I started with the seafood gumbo, which came with my taste plate (second last photo). Unlike other gumbos I had earlier, this one was lighter, less thick, and way more spicy. It was a great tantalizing soup to get my tastebuds craving for more food.
We shared the Fried Oysters served with cocktail sauce and lemon ($9.50) as a starter. BEST FRIED OYSTERS I’VE EVER HAD. I normally never opt for fried oysters because I always felt that the friedness completely overpowers the natural sweetness and umami flavor from the raw oyster. They didn’t have raw oysters on the menu so I had to go with these. Best choice of my life.
Restaurants-who-fry-oysters, listen up. The oyster should still be raw inside the fried batter! It has to be flash-fried so quickly so that the oyster doesn’t cook. The batter has to be super crispy and light so that it doesn’t overpower the oyster. This perfect specimen here maintains the deliciousness of a raw oyster and is further complimented by a thin layer of crispiness. So damn good. E.C. and I were its biggest fans. We ordered another portion before even finishing the first plate. Continue reading Fried Oysters, Rabbit & Sausage Jambalaya, Tasso… all found at Coop’s in French Quarter
25 Pell St
(between Doyers St & Mott St)
New York, NY 10013
If you live in NYC and like Chinese food at all, chances are you have heard of Joe’s Shanghai, a restaurant in Manhattan Chinatown that is known for its soup dumplings. Joe’s Shanghai has over 2,200 reviews on Yelp and a solid 4-star rating. Its sister restaurant, Joe’s Ginger, only has 247 reviews and a 3-star rating. This isn’t because the food is any worse. This is because the people who go to Joe’s Ginger aren’t the people active on social media. (Case in point. Joe’s Shanghai has a Facebook page and Joe’s Ginger doesn’t.)
Joe, presumably the owner, has smartly branded his soup dumplings across two very different consumer groups by offering the same product in two separate restaurants (that happen to be right next to each other). The tourists, the American NYC-ers, the review-chasers all know about Joe’s Shanghai. On any given weekend night, you’ll see a long line of J.Crew wearing hungry customers waiting outside of Joe’s Shanghai. Joe’s Ginger, on the other hand, almost never has a line and is usually just at capacity with Chinese diners.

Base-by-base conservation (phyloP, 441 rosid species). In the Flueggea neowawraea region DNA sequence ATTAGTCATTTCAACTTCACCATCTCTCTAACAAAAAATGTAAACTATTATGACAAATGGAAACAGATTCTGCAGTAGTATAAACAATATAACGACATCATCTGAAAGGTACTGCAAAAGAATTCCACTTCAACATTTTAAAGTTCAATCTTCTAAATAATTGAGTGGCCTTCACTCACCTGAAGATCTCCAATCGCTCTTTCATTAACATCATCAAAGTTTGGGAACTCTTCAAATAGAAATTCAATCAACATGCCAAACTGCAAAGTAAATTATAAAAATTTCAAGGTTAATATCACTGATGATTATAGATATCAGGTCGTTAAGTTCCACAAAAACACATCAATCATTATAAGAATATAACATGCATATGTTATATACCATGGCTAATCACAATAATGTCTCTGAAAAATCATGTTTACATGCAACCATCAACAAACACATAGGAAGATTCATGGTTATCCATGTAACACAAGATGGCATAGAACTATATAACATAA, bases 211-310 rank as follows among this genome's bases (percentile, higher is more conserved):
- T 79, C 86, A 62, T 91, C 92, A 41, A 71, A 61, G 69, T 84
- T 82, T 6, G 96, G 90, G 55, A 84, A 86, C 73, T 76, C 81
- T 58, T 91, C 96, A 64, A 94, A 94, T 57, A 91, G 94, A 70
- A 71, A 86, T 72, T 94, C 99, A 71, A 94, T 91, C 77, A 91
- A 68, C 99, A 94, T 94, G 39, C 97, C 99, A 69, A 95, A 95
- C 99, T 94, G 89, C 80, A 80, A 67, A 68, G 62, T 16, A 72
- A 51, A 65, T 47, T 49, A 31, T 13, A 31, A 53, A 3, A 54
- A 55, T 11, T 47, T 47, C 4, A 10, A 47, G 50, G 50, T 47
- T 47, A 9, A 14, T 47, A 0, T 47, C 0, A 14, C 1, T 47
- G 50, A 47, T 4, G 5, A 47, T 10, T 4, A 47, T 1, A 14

This is changing as more people write blog reviews like this one. Here is a happy non-Chinese family slurping down soup dumplings at Joe’s Ginger on Friday night. Notice the tacky pinkish glow from the florescent lighting. Reminds me of all the cheap (and delicious) restaurants in China.
This is the classic Pork Soup Dumplings ($4.95 for 8). The ideal soup dumpling has thin, yet chewy skin. It should be just thick enough so it doesn’t break with the weight of the pork and soup. The soup should be fragrant, hot, and light. Joe’s does a decent job, probably one of the best soup dumplings in Manhattan, but is far from great compared to the ones in China. The skin is a bit thicker than ideal. The soup is also too heavy and greasy. Still tastes delicious enough that I keep coming back. Continue reading Joe’s Ginger = Joe’s Shanghai